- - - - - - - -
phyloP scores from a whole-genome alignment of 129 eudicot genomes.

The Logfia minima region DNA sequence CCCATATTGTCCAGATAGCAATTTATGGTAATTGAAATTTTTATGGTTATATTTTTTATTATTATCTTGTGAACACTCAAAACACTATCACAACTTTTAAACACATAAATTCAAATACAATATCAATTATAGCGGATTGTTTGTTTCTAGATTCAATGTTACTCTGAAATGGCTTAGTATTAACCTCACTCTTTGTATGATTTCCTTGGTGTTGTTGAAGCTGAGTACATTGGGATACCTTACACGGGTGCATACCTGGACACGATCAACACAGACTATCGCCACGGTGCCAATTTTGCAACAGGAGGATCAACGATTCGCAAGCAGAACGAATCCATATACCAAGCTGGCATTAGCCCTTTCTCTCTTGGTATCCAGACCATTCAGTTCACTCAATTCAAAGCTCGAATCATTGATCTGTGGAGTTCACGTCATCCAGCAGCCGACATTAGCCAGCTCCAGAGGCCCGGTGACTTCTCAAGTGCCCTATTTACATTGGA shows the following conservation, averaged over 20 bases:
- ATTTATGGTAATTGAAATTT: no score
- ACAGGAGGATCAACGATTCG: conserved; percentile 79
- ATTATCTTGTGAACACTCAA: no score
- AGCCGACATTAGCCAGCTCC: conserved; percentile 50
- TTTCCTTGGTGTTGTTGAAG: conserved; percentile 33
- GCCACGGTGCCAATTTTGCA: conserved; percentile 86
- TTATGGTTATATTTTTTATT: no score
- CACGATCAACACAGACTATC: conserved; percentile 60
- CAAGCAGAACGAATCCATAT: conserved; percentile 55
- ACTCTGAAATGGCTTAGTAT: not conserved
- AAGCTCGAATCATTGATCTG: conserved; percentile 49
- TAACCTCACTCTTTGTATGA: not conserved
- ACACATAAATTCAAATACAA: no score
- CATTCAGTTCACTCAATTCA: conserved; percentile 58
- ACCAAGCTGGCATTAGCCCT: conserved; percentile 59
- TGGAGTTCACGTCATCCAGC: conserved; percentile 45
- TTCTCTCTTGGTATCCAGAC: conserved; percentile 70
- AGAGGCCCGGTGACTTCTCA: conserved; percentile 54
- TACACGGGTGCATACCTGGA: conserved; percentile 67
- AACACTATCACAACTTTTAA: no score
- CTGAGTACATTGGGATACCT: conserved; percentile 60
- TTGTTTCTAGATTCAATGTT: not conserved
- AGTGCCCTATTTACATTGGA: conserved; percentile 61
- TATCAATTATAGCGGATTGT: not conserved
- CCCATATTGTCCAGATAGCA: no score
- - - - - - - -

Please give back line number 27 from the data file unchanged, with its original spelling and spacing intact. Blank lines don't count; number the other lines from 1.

- CCCATATTGTCCAGATAGCA: no score